Photo Credit: Shutterhacks (Creative Commons)
New books have always sent a shiver of delighted anticipation down my spine. The feel of smooth, crisp pages; the creak of stiff spines not yet broken in; the smell of so many different types of paper and ink—it’s a sensory experience that, to this day, produces great excitement as I consider the adventures, lessons, and inspiration that wait within the pages.
I remember Christmas Day as a young girl; my whole family knew that my most coveted presents were books, and I could hardly contain myself and choose which title from my new stack I would read first. Most Christmas afternoons, after our traditional family brunch and gift-opening, I would curl up on the couch or in front of the fire, devouring the new book I had chosen to read first. I remember Opa telling me, “Make it last longer than today!” But I didn’t want to make it last; I couldn’t help myself. I never read quite as fast as my siblings, but I could push through the pages at a respectable pace, and before the afternoon ended and it was time for our prime rib dinner, I had usually immersed myself several hundred pages into a story. Part of me felt wistful when the new books disappeared only a couple of weeks after Christmas. Sometimes I wished I could restrain myself and make the pleasure last longer… but I never could quite do it.
I remember Mom and Dad coming home from homeschool conventions, midway through the summer, with new books for our upcoming school year. Eventually, Mom started to tell us we couldn’t read the new books until school actually started, since we would usually rush through them before summer had even ended. She would shake her head and say, “Those were supposed to be for school next year!” She finally started putting them in a box or on a shelf, strictly off limits until the first day of school. When we were younger, she would read aloud to us every single day after lunch, usually from one of those new books she had found at the convention. She never had to push very hard for us to enjoy reading. All three of us became avid readers at early ages, and for me in particular, nothing about the start of school was more exciting than new books.
Even in college, new books still brought a rush—yes, even textbooks, although the feeling didn’t always last. I always tried to approach textbooks with an eye to their potential, willing to believe that I would find wonderful things between their covers, and while not all of them lived up to that potential, I never lost my appreciation for the possibilities. I did read a select number of wonderful titles in college, although I also struggled with what my sister Megan called “textbook syndrome” and only recovered by forcing myself to start reading purely for enjoyment again.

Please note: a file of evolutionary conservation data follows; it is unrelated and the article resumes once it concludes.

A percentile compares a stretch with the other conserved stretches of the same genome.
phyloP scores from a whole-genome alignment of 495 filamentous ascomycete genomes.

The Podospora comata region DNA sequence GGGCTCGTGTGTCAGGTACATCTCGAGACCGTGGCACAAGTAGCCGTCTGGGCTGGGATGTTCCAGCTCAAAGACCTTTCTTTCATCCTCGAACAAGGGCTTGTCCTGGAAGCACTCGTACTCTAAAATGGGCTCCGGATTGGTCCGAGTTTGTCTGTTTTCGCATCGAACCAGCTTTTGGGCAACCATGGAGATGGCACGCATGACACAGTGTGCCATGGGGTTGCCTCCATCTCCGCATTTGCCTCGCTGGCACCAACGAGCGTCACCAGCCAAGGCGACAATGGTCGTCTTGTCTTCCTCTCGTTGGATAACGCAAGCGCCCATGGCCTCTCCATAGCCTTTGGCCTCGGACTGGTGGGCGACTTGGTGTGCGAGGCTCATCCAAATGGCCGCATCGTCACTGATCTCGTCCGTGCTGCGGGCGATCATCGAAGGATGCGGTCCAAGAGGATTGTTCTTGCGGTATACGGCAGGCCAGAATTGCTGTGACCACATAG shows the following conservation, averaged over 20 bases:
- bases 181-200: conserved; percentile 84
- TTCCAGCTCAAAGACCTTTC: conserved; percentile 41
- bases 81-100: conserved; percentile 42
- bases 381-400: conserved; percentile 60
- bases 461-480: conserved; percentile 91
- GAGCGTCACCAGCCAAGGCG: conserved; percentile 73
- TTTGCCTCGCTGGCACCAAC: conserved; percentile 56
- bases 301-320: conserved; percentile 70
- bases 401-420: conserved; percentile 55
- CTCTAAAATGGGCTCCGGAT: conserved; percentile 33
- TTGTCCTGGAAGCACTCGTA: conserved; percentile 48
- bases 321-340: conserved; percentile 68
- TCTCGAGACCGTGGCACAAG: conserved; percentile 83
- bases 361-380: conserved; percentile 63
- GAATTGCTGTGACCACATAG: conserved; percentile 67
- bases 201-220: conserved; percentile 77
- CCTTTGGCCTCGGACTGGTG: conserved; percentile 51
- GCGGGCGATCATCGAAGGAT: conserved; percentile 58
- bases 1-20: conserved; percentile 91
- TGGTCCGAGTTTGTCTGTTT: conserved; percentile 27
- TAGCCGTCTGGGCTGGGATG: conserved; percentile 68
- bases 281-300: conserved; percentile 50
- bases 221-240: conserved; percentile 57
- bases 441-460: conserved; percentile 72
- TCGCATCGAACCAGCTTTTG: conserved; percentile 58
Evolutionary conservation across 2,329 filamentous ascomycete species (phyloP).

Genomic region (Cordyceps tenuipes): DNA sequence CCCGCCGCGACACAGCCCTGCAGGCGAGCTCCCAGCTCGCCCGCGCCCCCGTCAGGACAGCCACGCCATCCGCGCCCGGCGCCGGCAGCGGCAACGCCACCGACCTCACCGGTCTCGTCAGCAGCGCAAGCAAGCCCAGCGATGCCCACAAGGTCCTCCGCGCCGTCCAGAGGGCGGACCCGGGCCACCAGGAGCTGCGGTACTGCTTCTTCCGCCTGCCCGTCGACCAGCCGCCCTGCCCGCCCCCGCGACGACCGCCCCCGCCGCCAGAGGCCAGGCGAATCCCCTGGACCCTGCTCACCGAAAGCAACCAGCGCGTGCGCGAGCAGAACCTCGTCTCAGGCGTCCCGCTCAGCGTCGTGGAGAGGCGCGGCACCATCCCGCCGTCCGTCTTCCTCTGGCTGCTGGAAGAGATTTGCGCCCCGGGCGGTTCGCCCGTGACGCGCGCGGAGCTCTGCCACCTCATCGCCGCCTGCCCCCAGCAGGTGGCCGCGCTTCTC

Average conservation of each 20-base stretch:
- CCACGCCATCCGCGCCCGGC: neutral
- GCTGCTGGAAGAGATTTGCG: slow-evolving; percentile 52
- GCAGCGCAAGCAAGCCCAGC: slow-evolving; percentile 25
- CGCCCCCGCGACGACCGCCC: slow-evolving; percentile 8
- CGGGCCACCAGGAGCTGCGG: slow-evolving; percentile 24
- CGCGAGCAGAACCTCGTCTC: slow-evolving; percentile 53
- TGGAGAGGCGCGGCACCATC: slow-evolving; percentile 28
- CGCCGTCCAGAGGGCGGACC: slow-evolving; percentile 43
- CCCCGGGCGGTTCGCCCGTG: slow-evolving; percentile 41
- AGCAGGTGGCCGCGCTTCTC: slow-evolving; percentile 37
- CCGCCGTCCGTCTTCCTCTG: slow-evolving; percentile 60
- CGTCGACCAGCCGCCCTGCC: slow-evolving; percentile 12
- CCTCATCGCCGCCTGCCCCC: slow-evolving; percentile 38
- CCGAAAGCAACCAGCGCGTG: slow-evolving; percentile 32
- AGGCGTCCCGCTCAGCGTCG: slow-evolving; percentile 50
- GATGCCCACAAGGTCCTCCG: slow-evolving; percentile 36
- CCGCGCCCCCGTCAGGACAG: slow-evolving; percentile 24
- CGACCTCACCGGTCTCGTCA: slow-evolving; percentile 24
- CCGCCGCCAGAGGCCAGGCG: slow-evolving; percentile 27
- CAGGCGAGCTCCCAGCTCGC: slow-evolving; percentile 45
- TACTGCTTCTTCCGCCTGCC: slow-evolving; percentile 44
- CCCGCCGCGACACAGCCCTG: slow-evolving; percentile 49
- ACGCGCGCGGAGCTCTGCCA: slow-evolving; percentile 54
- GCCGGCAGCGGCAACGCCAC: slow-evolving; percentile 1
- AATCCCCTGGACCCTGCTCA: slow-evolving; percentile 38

As I face the daily challenge of balancing work, marriage, and a home with my ever-present desire to read, I have started to realize how important it is to carve out time to continue pursuing the love of books that has embedded itself deep in my soul. Like anything else, I have to practice reading if I want to stay “in shape” and continue to become a better reader. Along with my writing practice, I have also set goals for reading practice this year, and I have had one of the most enriching years of reading that I can remember in recent history.
Earlier in the year, I had some birthday money from my family, and rather than simply dump it in my savings account as I generally tend to do, I decided to buy some books that I’ve been coveting for awhile. I tried to choose titles very deliberately—books that would inspire, would teach, and would grow my mind and my spirit. I felt like that little girl version of myself on Christmas morning when the first package arrived with three books inside. I even squealed to Austin, “It’s like Christmas!!!”
Of all the lessons my parents taught me, one of the lessons that I am most grateful for is this love for books and for reading. While they never tried to force us to read, we naturally gravitated toward books because of our family read-alouds and the overflowing library with which they supplied us. Giving us books as gifts taught us that books were special, and making a daily priority of reading aloud to us taught us that books were important.
After struggling during the last several years to become a “good reader” once again, I am so grateful for this profitable and truly enjoyable year of reading that has challenged and encouraged my heart through some delightful books.
(For a list of the books I’ve read so far this year, visit my “24 in 2012” page.)